But even in writing the above the crevices to that position become apparent, at least from the premise itself that the way the framing of Good and Bad is presented above is actually how it takes place. This is because the Good and the Bad must be universal or general, and the music was technically creating by the living and was about living, even if just hanging in there. This holds fast to the standard—even the most tragic, wrenching emotion must be enclosed in a work of art that remains in sync with the mood of the world, which today, in global capitalism, only has a limited tolerance for over-the-top emotions and earnestness that implies a greater purpose. And after all, suicide rates have risen drastically in the last 30 years in the US, so even that can be subsumed under the general psychosocial conditions of the times.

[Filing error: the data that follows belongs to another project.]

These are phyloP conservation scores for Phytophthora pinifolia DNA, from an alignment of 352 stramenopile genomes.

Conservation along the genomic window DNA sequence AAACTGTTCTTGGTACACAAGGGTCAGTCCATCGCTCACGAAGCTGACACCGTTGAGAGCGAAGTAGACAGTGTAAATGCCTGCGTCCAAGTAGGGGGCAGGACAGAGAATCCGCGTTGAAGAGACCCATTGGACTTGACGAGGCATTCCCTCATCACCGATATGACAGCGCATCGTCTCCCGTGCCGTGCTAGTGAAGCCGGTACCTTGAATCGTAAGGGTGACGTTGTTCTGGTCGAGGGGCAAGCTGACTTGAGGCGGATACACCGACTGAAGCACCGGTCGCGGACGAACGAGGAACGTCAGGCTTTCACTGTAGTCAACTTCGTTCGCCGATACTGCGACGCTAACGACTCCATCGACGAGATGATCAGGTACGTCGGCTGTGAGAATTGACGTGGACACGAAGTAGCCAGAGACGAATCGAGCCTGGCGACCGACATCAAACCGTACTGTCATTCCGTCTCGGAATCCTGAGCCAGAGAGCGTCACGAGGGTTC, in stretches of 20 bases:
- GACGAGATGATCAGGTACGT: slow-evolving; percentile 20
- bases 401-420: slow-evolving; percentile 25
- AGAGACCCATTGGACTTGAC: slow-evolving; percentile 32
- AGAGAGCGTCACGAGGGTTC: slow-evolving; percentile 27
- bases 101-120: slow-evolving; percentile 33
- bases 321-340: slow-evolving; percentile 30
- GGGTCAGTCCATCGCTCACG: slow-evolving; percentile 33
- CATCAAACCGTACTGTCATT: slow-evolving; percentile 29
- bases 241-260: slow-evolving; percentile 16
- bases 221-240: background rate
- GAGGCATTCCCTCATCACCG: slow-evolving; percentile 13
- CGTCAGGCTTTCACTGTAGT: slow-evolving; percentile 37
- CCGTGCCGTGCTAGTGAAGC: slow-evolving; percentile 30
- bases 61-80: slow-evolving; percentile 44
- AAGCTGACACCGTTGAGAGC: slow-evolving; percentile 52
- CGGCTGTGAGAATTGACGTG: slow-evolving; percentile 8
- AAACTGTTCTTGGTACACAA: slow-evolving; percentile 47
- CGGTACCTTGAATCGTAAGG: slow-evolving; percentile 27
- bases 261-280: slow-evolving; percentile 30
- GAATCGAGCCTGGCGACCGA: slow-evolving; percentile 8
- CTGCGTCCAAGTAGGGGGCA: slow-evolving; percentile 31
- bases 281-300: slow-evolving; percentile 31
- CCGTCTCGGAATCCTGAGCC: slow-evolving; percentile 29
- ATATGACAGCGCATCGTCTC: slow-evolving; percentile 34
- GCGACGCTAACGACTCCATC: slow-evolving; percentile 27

Now, this isn’t a trivialization of Bennington’s plight. It is more a commentary about how good taste functions, and makes no compromises. If philosophy and theory enable one to view the particular from the purview of the universal, art does the opposite—the particular opens itself up into the universal. And if it does not do that, if the full existence and affect of the created universal does not hold up against other understandings of the universal derived from experience, then it isn’t (Good) art. In “refined taste,” Good art tells the story of a specific subject, but does so in a way that captures the general, in a way that affirms the reality of the most elementary aspects of our existence as subjects.